sábado, 12 de septiembre de 2015

What does Jeremy Corbyn think?

What does Jeremy Corbyn think?

A brief summary of the beliefs and policy proposals of the newly elected Labour leader

On the economy

Corbyn is opposed to austerity and plans to bring down the deficit by growing the economy and taxing the wealthy instead.
He intends to introduce a “people’s quantitative easing”, which would allow the Bank of England to print money to invest in large-scale housing, energy, transport and digital projects, partly through a national investment bank.
Corbyn says he will fund this by reducing the “tax gap” and ending corporate tax reliefs.

On tax

Corbyn says there is £20bn in tax debt uncollected by HMRC every year and another £20bn in tax avoidance and a further £80bn in tax evasion that needs to be addressed.

On education

Corbyn has proposed a National Education Service, which he says would be “every bit as vital and as free at the point of use as our NHS”. The service would begin with universal childcare, give more power to local authorities, rethink the role of free schools and academies, introduce a minimum wage for apprentices and put more money into adult learning.
Corbyn has said he will also look at abolishing the charitable status of private schools but admitted it would be “very difficult to do”.
He wants to scrap tuition fees and restore student maintenance grants. This will be funded by increasing national insurance on those earning more than £50,000 a year and increasing corporation tax by 2.5%, or by slowing the pace of deficit reduction.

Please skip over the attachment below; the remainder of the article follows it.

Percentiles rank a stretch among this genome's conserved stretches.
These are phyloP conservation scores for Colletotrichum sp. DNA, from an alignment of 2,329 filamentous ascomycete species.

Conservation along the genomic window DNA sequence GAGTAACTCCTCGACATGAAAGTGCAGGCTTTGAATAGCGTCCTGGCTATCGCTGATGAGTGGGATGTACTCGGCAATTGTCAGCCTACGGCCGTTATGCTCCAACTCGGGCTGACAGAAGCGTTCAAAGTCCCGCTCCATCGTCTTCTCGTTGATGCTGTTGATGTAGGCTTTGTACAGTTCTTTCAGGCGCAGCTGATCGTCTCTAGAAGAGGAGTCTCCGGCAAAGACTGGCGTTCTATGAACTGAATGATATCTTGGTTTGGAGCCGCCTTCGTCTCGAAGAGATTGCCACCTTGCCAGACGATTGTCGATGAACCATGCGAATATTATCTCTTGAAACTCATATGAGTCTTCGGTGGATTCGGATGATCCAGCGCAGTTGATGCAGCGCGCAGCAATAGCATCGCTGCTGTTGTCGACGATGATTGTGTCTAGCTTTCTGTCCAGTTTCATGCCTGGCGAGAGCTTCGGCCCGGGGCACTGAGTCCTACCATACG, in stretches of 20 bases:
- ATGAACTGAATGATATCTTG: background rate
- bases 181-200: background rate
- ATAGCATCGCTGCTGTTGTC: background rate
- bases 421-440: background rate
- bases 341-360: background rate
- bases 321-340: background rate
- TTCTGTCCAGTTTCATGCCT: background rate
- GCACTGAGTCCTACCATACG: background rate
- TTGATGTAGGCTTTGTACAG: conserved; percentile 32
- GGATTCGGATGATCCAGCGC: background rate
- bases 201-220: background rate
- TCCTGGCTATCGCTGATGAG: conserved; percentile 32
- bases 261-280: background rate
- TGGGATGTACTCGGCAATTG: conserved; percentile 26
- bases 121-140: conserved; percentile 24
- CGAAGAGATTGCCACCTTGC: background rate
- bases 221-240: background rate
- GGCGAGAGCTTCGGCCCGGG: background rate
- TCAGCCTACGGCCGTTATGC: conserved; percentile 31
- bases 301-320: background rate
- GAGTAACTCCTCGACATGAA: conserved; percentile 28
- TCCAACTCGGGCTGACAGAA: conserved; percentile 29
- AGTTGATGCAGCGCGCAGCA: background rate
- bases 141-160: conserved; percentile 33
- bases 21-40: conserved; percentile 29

He has apologised to students who have had to pay fees because of Labour.
I want to apologise on behalf of the Labour party to the last generation of students for the imposition of fees, top-up fees and the replacement of grants with loans by previous Labour governments. I opposed those changes at the time – as did many others – and now we have an opportunity to change course.

On housing

Corbyn would introduce rent controls in expensive places like central London so that families on welfare are not pushed out of the area, which he says is an example of “social cleansing”. He will also suspend council right-to-buy schemes in such areas and will lift borrowing restrictions on councils so that they can build more than half of the 250,000 new homes he says are needed each year.
Corbyn has proposed the idea of linking private rents to local average earnings and introducing a right to buy for private tenants of large-scale landlords, a scheme that would be funded by withdrawing some of the £14bn of tax allowances given to buy-to-let landlords.

On immigration

Corbyn has consistently argued that immigration is not a drain on the economy and has campaigned on behalf of asylum seekers, most recently over the need to rescue Mediterranean refugees. He has said the debate on immigration has been “poisoned” and that migration is a global phenomenon that has been going on for hundreds of years.

On welfare

Corbyn was one of the 48 Labour rebels who defied the party whip and voted against the government’s welfare reform bill. He said:
We are one of the richest countries in the world and there is absolutely no reason why anyone should have to live in poverty.